Dear Architect, Circa 2067

Volume 50, Issue 3, Michael J. Crosbie

Dear architect, dear liturgical designer, dear artist of the sacred, dear creator of those spaces where worshippers of the future might gather. Perhaps you have found the words on this dusty page in a basement archive, or in a box of long-forgotten copies of Faith & Form in a congested attic. This time capsule is for you, written to give you an idea of what we—the architects, artists, and designers of the sacred in the first score years of the 21st century—were struggling with, were questioning.

The very nature of the sacred was, for us, a topic of passionate discussion and speculation. It had changed a lot in the first 50 years of this magazine’s existence, but maybe not as much as we thought, because this journal grew out of great shifts in organized religion in the first half of the 20th century. The very fact that this publication started in 1967 was due to the widening sense among many that maybe the sacred might be accessible to us in more ways than had been believed, and that our work as designers, architects, artists, and liturgists was never more needed.

We also had to contend with a great irony: the “dying” of what had come to be known as “main line” religions around the world, while at the very same moment a ravenous hunger was felt among many for the spiritual in their quotidian lives. Religious buildings emptied out, their congregations were spread thin, but the thirst for the spiritual did not disappear. If anything, its shoots of life appeared in places and in ways that some recognized and cultivated, and others dismissed. The form of faith was changing. But there was something familiar about it too: the need to express the human spirit, to assert a realm beyond the physical world before our eyes, and the desire to do so because these were the very qualities that made us most human. Can you yet understand this? Maybe this notion has become so quaint, so antique, and by now an embarrassment to you who read these words. But when they were written, there was still some hope that it was a possibility.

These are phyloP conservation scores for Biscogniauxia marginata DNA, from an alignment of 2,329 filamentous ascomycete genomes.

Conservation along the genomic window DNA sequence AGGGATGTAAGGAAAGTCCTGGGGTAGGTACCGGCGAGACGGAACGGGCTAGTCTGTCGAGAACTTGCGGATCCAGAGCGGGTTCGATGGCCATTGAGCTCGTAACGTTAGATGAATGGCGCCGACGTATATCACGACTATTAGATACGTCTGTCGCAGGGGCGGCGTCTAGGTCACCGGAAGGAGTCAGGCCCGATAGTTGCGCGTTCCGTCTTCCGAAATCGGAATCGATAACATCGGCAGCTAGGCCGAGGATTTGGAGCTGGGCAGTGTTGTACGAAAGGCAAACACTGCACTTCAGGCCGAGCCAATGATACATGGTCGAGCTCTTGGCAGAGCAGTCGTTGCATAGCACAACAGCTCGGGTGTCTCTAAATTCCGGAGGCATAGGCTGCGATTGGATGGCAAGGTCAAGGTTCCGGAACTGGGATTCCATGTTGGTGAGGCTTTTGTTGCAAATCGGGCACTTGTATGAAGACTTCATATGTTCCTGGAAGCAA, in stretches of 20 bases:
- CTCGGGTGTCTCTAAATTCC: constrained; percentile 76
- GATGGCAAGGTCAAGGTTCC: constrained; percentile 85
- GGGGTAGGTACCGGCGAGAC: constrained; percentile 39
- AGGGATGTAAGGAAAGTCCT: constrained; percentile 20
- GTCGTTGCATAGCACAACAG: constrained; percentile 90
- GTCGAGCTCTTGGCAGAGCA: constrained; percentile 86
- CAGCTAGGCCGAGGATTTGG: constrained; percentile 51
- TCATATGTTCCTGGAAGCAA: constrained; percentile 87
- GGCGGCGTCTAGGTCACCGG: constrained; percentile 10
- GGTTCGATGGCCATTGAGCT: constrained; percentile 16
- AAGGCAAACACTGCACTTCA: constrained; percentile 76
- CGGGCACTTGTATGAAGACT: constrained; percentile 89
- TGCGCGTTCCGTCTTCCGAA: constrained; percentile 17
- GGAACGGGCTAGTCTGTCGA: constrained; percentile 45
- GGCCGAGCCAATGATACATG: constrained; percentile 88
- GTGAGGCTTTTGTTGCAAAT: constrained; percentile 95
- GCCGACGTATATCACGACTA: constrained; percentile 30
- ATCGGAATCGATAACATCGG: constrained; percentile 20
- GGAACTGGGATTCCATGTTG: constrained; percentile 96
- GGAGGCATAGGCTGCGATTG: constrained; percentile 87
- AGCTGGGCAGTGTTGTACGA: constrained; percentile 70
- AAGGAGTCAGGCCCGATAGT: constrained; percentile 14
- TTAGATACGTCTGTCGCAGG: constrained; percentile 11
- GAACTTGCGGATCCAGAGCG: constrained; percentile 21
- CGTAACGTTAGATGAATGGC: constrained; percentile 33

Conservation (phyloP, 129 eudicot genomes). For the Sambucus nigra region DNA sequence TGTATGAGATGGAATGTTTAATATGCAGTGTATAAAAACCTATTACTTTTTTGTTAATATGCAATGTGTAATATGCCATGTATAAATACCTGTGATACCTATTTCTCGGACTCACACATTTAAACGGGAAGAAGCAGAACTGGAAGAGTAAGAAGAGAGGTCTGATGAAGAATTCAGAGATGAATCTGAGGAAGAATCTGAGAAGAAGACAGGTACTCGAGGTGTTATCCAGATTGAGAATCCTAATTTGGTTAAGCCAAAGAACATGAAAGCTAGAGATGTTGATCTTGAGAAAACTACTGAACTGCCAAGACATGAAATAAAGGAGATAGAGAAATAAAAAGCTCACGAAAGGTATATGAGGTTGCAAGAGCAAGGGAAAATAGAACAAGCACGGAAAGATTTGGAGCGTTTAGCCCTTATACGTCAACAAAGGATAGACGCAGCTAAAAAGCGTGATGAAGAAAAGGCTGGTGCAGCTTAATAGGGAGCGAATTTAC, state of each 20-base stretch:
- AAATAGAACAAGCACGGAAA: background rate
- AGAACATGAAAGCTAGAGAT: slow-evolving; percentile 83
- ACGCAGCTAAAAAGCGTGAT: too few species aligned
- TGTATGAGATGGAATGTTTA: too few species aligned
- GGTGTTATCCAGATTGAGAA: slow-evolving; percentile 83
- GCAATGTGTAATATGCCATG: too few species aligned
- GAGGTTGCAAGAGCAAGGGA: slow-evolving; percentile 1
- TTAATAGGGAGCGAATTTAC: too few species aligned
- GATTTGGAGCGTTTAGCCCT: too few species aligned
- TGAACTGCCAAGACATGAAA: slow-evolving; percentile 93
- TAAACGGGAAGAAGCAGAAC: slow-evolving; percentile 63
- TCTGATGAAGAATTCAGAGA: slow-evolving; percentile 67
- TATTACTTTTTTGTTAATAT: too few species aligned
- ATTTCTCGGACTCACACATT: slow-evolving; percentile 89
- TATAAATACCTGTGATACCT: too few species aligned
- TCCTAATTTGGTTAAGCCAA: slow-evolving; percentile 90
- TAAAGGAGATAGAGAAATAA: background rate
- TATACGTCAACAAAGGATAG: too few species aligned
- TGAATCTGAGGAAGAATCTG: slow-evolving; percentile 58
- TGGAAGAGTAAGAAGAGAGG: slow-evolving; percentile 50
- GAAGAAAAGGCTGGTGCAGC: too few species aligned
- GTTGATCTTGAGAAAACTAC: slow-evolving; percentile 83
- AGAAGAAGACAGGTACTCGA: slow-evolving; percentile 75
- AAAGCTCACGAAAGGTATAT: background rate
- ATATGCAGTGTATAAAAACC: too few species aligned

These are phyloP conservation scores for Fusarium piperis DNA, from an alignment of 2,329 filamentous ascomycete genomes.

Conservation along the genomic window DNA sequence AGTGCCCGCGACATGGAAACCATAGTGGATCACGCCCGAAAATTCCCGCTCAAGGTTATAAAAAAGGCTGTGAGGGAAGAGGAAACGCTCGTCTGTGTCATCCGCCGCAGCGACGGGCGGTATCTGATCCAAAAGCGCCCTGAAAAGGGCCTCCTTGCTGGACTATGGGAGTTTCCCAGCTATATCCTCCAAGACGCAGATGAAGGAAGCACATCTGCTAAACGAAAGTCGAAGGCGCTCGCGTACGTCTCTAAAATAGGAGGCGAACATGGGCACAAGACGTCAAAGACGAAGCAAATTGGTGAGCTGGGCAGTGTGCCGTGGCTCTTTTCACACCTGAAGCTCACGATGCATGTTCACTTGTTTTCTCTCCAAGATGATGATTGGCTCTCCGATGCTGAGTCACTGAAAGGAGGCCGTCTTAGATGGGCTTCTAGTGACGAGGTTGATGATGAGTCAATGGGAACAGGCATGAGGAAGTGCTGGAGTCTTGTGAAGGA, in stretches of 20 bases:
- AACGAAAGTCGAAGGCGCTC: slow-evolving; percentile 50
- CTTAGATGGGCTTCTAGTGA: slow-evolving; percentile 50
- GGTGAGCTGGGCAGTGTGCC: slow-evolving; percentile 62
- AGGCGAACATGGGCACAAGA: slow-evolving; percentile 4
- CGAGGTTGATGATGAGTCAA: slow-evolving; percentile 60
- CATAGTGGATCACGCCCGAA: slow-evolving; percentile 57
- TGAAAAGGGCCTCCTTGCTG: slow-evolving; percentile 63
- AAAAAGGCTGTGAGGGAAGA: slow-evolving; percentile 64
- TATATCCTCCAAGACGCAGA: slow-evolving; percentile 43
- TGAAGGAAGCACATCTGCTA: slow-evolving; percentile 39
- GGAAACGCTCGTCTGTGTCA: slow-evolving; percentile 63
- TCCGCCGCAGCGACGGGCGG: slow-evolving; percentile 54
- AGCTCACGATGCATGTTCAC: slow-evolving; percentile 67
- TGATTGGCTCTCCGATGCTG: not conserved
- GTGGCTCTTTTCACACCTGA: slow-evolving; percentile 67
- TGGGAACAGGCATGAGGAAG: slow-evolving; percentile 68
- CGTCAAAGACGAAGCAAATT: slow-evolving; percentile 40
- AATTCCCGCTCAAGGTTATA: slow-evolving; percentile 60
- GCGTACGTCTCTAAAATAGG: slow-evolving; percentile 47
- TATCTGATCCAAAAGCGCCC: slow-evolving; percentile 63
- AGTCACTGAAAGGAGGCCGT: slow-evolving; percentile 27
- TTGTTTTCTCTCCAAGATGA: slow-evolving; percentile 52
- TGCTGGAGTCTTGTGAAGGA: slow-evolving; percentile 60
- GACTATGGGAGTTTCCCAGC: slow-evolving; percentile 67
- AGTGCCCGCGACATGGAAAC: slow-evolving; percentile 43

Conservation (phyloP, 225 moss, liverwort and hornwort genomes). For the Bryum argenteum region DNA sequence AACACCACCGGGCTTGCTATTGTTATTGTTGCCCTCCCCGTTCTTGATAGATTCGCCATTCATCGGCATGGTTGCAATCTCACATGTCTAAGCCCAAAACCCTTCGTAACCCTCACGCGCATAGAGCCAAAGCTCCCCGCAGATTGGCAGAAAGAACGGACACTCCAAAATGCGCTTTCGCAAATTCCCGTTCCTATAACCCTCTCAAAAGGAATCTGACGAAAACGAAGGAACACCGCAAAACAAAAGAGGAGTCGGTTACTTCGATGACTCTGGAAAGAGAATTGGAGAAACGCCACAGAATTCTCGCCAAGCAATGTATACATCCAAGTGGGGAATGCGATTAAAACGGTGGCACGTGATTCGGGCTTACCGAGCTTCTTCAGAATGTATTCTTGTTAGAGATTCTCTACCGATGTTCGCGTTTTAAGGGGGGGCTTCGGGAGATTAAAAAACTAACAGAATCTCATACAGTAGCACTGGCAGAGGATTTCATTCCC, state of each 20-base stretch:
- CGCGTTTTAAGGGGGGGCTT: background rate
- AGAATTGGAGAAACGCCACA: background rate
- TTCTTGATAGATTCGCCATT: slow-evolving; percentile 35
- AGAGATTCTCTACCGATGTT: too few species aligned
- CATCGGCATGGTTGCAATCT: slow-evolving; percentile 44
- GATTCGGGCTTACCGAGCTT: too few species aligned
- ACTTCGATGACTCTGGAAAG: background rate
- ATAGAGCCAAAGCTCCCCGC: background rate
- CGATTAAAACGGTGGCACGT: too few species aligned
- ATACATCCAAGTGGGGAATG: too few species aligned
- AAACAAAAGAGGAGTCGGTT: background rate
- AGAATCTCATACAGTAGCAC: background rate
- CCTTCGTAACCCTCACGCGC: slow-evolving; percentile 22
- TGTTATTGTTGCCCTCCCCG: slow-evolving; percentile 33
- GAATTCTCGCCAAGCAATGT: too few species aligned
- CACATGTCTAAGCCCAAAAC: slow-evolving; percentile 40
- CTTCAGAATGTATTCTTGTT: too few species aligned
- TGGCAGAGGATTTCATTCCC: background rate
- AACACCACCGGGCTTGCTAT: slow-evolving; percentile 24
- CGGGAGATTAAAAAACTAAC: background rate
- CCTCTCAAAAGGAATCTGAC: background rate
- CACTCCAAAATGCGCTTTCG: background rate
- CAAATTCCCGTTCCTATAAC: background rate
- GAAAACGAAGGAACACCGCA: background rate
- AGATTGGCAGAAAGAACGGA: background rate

So, dear architect, dear designer, dear artist of the sacred in the future: If you are still there—and have not been wiped off the face of the earth by a nuclear holocaust, or mass biological weapons, or armed conflicts over clean water and air, or been replaced by a bot—know that we of a half-century earlier believed that you would have your work cut out for you, that there would be no easy answers, that human spirituality would still need a home, a place to be shared, a space in which to be demonstrated, over and over. Know that we had some inkling of the challenges you might now face. Know that the work you continue to do is needed, that it fits into a great chain of creativity that extends throughout human history. And know that we heard the same things you might hear today, as you read these words in 2067, about the work that you do: that it is “useless,” that it is “pointless.” It is always the most useless and pointless things that humans do—striving for the spirit, among them—that make all the difference.

Michael J. Crosbie is the Editor-in-Chief of Faith & Form and can be reached by email at

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